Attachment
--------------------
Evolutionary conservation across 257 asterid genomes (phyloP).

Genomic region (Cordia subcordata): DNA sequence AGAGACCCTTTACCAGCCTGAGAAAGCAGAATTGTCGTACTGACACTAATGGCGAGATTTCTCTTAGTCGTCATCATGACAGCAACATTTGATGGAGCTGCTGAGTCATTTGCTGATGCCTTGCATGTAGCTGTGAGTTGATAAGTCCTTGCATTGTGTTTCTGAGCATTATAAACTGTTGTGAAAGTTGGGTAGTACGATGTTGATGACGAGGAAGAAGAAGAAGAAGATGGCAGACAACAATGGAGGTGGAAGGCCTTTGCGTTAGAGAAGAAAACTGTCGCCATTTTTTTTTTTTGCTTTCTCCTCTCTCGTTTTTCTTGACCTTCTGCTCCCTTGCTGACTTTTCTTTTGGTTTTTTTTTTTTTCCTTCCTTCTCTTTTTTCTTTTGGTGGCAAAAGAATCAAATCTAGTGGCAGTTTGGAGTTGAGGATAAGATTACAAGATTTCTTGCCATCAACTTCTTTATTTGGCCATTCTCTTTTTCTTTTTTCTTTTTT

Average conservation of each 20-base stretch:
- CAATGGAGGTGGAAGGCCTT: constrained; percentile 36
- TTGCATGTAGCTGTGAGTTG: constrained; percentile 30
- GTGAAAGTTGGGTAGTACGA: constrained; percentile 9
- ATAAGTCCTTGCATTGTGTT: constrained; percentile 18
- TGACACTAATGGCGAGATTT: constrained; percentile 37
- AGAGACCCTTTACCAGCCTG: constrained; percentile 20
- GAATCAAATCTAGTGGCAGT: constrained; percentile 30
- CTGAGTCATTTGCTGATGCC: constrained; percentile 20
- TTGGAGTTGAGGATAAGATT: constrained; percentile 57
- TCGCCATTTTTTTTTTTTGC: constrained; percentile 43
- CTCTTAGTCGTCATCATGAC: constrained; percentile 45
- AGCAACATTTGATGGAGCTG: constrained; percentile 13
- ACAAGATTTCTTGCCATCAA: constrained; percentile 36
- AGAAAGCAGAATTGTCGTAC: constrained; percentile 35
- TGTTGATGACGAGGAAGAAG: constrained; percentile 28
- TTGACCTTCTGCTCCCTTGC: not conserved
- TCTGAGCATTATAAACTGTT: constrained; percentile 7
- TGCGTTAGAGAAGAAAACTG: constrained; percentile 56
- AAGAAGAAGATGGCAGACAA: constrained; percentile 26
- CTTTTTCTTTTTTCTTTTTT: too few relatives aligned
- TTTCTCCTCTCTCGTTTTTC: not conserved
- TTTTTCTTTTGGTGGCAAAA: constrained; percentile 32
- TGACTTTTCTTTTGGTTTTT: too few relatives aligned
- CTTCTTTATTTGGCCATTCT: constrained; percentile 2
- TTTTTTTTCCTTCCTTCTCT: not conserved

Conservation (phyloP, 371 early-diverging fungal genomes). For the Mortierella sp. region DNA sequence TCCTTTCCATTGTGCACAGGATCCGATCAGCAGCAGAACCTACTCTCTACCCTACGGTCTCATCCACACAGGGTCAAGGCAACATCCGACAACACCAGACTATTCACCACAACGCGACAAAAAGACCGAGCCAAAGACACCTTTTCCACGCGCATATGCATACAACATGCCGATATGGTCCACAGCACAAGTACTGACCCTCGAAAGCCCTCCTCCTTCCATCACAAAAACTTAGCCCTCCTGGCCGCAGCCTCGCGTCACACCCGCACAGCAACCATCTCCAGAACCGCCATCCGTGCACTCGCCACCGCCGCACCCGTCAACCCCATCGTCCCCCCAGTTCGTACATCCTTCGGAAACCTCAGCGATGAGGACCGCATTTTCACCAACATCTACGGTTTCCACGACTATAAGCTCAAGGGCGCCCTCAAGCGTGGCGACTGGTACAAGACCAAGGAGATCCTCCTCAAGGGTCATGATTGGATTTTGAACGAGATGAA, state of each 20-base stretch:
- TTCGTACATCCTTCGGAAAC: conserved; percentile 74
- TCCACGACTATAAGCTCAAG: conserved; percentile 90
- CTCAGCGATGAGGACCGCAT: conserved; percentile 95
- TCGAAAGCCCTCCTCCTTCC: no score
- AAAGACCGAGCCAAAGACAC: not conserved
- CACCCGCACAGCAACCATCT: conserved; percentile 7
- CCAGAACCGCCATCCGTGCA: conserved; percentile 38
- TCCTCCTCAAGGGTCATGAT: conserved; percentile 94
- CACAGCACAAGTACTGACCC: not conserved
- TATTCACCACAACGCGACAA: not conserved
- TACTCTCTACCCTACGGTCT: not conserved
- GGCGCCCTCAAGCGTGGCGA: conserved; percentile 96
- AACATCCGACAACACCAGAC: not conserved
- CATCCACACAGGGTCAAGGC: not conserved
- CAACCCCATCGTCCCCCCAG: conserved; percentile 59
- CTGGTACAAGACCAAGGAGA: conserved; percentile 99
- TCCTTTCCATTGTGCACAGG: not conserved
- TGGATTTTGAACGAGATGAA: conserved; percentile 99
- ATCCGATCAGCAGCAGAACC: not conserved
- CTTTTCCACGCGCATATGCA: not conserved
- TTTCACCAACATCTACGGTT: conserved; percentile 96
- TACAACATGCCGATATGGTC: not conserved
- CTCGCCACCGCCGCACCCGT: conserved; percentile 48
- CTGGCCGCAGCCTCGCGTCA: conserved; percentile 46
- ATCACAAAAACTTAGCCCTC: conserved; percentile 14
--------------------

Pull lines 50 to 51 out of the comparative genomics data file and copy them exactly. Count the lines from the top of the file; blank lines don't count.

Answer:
- TTTCACCAACATCTACGGTT: conserved; percentile 96
- TACAACATGCCGATATGGTC: not conserved